Sunday 01 June 2014

One of the fundamental roles of every strategic leader is to develop a future vision. Crafting such a vision requires leaders to imagine the future geopolitical circumstances and determine a best course for the nation to achieve its national interests . To do that effectively, leaders should understand all the ways national power may be used in the future. One of the uses of national power that could most decisively influence our prosperity is the character of future war. As Prussian Carl von Clausewitz noted in his book On War: "the first, the grandest, and most decisive act of judgment which the statesman exercises is to understand the war in which he engages .... the first, the most comprehensive, of all strategic questions'. ' So understanding the character of potential war is crucial for any national leader.

Though envisioning the character of future conflict is challenging, everyone should understand that the fundamental nature of war is unchanging . Clausewitz wrote that war burns resolutely, always based around the complex interaction of three enduring factors: passion, chance, and reason. That dynamic means that war will forever be dominated by extreme danger, monumental exertion , great uncertainty, and inescapable devastation. All of these characteristics combine to make every war inherently horrific . So why do nations fight? Before Clausewitz, Greek general and historian Thucydides described a fundamental insight which has endured for over 2500 years: wars will continue to be fought and military strategies will remain important because flawed humans overreact to notions of "fear, honor , and interest;' and much too frequently, they choose to fight each other because they fail to understand . The horror of death and destruction, along with human susceptibility to "fear, honor, and interest:' reveal the true and unchanging nature of war as brutish, destructive and potentially uncontrollable. What does evolve over time is the character of each war, which changes primarily due to advances in technology .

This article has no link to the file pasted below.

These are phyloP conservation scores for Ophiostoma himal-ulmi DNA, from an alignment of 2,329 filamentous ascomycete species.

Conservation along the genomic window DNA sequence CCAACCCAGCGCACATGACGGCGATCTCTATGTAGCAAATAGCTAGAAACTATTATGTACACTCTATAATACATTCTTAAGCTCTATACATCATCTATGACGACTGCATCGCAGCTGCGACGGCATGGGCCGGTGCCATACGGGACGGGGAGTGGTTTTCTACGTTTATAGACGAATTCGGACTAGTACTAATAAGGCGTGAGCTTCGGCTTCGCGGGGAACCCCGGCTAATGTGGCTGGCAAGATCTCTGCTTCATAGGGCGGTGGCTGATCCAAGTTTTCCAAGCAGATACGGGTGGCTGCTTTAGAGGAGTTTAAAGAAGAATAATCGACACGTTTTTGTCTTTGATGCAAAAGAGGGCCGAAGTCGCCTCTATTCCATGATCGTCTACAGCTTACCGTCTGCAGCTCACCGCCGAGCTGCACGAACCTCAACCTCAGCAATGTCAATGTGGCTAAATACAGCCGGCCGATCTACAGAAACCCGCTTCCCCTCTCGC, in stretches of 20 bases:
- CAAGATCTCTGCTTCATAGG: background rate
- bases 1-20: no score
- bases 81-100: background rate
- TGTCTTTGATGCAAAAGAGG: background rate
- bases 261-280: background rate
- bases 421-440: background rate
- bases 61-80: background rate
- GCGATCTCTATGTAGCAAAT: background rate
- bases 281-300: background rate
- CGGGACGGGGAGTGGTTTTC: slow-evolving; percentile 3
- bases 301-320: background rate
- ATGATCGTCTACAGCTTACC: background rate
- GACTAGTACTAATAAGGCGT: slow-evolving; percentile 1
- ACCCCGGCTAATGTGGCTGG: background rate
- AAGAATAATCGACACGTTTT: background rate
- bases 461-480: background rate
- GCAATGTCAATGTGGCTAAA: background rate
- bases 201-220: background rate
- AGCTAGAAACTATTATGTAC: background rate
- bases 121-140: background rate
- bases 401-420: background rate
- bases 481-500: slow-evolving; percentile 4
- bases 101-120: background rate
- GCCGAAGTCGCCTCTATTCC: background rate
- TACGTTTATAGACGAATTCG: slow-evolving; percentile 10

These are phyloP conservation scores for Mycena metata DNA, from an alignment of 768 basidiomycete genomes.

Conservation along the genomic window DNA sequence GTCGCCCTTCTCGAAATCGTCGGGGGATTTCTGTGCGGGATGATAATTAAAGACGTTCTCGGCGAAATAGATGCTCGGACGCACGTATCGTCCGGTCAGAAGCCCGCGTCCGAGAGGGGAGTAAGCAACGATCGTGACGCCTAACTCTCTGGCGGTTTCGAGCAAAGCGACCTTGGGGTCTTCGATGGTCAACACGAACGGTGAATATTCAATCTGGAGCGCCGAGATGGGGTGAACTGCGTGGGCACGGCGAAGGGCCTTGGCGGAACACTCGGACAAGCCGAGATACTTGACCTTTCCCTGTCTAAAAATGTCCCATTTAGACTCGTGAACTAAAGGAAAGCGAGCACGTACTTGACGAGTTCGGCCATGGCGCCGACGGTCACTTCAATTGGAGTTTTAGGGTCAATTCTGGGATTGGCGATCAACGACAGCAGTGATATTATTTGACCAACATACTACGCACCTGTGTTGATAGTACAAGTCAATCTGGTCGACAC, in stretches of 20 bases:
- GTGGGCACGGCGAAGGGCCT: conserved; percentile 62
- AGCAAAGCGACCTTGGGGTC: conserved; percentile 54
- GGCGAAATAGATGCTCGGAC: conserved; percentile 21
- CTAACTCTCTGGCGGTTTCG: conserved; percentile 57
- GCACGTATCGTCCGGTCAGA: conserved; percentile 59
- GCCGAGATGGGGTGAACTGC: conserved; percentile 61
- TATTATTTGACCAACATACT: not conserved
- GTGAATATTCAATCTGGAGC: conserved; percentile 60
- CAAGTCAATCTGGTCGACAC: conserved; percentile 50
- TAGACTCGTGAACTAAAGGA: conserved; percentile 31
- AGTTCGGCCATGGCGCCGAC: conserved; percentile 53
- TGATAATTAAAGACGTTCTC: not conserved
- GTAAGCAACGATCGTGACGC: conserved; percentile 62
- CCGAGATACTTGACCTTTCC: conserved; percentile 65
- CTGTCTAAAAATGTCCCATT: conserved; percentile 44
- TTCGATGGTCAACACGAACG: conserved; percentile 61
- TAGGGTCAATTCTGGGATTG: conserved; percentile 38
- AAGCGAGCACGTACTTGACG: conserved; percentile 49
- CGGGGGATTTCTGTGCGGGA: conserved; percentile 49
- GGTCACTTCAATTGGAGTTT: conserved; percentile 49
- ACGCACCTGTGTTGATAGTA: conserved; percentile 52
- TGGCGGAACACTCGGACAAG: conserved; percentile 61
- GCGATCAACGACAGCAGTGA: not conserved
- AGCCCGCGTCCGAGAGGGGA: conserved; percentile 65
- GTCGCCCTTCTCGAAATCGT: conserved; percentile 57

So, though the nature of war is unchanging, the character of future war will transform as the tools of war evolve. As P.W Singer notes in his Wired for War: The Robotics Revolution and 21st Century Conflict, "an amazing revolution is taking place on the battlefield, starting to change not just how wars are fought, but also the politics , economics, laws, and ethics that surround war itself.' Nano-technology involves the manipulation of matter at the molecular level, yielding materials that take on entirely new qualities. For example, nano -technology is enabling ever-smaller drones which might be able to conduct even indoor surveillance . Nano-computer s could create projectiles capable of correcting their paths in flight, like mini cruise missiles. Smaller, more powerful nano-processors could produce great leaps in artificial intelligence, leading to more advanced weapons systems. Some analysts believe such powerful technological advances will make nations reluctant to engage in war, but just as theorists foolishly thought the atomic bomb would produce a lasting peace, Thucydides and Clausewitz accurately predict otherwise.

During the First World War some 16 million people died and another 20 million were wounded, making it one of the deadliest conflicts in human history . Today, exactly a century after that dreadful struggle began, we all must fully understand war in order to avoid conflict and preserve the peace that undergird s our national prosperity. We must also be able to envision how the character of war may change in the years ahead in order to ensure our nation does not suffer from the worst effects of fear, honor and national interest .